Since late November, opposition groups agitated by the economic crisis and bureaucratic corruption, and motivated by the pro-Western big bourgeoisie, have generated mass actions (so-called Euromaidan) at the Independence Square of Kiev and other parts of Ukraine to demand the resignation of the Yanukovich government and integration with the EU as a form of salvation from the capitalist crisis. They have taken an appearance of petty-bourgeois forces demanding democracy, especially after anti-protest laws were passed in January by the pro-Yanukovich parliament. The government became more repressive. Then, in the face of rising and spreading mass unrest, it offered a coalition government by offering the positions of prime minister and deputy prime minister to leaders of the opposition.
At first, a prominent opposition leader, Vitaly Klitschko, former world boxing champion and known agent of Germany, was inclined to accept the compromise. But when he consulted the street leaders of Euromaidan, he was rebuffed, especially by the Pravy Sektor (Right Sector) that had gained control over the mass actions. This group is a collection of fascists, football hooligans, ultra-nationalists, and various neo-Nazi elements. Ultra-nationalist paramilitaries identified with the extreme-rightist Svoboda party eventually took the lead in seizing weapons, burning government buildings, and sniping at and battling with the police.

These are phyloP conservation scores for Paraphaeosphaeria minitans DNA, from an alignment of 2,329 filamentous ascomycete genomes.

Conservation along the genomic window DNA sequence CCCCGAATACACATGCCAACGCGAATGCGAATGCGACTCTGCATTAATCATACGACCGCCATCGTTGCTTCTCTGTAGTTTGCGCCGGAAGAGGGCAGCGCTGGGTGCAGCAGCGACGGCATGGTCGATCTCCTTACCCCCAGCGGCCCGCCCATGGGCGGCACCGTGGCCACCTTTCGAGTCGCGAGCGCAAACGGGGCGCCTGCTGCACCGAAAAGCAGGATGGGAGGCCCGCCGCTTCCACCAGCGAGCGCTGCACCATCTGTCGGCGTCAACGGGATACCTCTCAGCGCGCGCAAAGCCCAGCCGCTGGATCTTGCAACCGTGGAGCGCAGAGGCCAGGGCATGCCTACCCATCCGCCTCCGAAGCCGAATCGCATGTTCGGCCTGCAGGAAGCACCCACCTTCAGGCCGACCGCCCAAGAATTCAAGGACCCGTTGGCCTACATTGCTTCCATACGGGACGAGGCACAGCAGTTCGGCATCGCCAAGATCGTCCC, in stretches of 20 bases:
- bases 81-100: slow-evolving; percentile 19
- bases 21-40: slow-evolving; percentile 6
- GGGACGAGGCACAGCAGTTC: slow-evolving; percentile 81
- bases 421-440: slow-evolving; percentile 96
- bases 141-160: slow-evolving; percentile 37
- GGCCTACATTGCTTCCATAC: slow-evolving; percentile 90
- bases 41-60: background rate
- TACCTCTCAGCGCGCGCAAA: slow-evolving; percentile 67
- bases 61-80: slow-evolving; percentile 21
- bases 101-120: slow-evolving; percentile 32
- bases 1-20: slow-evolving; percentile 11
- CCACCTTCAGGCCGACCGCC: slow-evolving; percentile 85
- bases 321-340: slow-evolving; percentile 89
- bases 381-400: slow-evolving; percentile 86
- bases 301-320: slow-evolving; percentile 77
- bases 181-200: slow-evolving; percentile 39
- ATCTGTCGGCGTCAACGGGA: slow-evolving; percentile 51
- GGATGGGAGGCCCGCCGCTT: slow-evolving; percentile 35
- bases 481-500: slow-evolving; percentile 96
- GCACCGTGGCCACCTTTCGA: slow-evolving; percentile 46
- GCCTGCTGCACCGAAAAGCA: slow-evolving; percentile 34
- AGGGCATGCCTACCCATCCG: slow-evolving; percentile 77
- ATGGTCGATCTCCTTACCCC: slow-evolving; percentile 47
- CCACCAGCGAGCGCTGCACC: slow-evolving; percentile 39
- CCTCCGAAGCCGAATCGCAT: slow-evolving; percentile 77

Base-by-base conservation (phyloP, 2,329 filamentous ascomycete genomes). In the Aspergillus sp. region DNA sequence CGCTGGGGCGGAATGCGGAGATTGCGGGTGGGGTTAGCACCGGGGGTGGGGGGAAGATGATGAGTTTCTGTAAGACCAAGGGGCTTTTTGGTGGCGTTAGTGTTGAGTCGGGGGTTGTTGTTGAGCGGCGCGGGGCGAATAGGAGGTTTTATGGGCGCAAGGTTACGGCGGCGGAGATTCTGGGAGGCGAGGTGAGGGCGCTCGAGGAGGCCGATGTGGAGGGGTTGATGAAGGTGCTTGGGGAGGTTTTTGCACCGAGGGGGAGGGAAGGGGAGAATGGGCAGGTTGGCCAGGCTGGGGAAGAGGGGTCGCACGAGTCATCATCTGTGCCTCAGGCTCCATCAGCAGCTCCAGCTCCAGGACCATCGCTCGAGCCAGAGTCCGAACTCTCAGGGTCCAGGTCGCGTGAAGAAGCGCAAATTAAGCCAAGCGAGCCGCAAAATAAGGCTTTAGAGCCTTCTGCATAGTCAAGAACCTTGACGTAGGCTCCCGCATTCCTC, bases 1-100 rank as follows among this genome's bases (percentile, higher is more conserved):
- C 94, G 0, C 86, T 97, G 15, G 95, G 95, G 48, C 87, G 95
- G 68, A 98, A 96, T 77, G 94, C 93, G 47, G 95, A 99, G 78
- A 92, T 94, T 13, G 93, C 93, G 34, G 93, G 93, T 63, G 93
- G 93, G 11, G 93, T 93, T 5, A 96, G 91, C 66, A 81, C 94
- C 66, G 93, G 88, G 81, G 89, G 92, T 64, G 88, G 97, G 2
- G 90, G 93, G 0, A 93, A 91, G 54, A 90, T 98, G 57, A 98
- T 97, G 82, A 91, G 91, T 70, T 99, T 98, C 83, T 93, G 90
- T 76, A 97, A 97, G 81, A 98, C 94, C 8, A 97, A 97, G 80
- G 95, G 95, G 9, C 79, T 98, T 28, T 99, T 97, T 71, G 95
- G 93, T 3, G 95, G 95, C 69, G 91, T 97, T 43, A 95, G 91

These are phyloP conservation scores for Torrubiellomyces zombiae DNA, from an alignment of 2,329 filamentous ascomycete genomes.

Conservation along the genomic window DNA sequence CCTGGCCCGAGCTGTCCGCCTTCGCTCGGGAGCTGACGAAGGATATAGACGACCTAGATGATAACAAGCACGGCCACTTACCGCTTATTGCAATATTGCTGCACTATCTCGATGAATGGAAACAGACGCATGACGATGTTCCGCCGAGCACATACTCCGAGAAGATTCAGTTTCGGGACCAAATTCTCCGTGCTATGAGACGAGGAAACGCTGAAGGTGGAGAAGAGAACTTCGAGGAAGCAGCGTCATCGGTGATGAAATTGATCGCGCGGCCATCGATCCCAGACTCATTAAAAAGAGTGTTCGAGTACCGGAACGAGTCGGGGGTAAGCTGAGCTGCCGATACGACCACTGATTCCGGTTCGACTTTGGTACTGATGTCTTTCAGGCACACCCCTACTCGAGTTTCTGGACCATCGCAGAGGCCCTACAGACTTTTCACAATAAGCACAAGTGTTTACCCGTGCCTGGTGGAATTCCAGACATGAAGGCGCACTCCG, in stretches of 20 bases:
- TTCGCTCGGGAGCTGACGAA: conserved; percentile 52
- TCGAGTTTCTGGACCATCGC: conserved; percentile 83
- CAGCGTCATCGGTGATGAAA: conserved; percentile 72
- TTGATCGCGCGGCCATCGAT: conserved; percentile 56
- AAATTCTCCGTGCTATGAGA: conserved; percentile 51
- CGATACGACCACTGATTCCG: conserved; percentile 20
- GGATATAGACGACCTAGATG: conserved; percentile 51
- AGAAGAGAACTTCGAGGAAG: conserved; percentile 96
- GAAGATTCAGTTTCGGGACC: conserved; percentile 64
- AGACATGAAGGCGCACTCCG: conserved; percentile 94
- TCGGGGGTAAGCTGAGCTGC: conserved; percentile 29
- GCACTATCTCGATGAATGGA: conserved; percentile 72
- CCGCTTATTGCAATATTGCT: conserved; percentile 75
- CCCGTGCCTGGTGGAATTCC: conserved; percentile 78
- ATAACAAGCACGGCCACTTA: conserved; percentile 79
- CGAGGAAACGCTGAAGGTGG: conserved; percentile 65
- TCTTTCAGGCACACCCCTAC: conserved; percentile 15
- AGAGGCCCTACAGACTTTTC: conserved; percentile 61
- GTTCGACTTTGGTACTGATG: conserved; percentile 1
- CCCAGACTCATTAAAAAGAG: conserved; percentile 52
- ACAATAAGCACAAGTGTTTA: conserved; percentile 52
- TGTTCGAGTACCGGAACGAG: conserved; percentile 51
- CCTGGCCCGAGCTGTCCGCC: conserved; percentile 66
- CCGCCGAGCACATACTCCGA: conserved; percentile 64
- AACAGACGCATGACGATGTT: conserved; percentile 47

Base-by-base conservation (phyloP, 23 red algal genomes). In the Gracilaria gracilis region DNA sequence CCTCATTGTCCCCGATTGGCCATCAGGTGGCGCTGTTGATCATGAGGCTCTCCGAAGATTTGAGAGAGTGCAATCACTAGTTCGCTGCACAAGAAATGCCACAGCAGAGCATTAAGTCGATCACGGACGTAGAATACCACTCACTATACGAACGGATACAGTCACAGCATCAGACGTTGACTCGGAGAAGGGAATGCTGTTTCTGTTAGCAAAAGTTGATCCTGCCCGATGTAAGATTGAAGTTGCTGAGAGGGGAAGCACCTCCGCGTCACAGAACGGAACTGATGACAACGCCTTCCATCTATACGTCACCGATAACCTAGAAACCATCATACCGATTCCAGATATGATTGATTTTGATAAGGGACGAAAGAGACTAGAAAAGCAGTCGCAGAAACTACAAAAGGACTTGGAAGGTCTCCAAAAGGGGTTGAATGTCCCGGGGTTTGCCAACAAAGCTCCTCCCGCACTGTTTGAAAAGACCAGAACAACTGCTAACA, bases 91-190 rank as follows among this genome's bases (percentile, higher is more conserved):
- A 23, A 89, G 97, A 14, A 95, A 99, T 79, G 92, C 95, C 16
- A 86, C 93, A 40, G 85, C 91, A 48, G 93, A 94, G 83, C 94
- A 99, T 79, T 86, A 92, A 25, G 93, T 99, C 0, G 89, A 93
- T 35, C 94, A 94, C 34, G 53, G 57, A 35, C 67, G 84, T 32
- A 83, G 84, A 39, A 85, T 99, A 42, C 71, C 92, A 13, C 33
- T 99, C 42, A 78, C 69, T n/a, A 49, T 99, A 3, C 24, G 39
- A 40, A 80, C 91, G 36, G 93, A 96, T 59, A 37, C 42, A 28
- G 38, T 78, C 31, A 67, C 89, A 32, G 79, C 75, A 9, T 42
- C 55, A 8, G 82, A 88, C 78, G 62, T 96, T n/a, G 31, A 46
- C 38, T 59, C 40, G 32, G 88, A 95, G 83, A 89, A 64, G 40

Since 1991, the US has spent USD 5 billion for the so-called democratization of Ukraine. It has fielded intelligence and political operatives to cultivate intellectual and political agents to become pro-US and anti-Russia. It has funded anti-Russia and Russophobic NGOs, student and professional groups, and even hooligans. In the current political turmoil, the US has been pushing the EU to proclaim and undertake sanctions against Ukraine in order to inflame anti-Russia sentiments.
Despite the repeal by parliament of the anti-protest laws and the offer of amnesty, violence has escalated between the security forces and street militants. The latter have occupied, barricaded or firebombed government buildings and facilities. They have seized arms from armories. Scores of death have been inflicted on one side by the other of the contending forces. The most assertive Ukrainian nationalists are vociferous about being Russophobes, opposing Russian colonialism and basing themselves on the Ukrainian-speaking population in western Ukraine.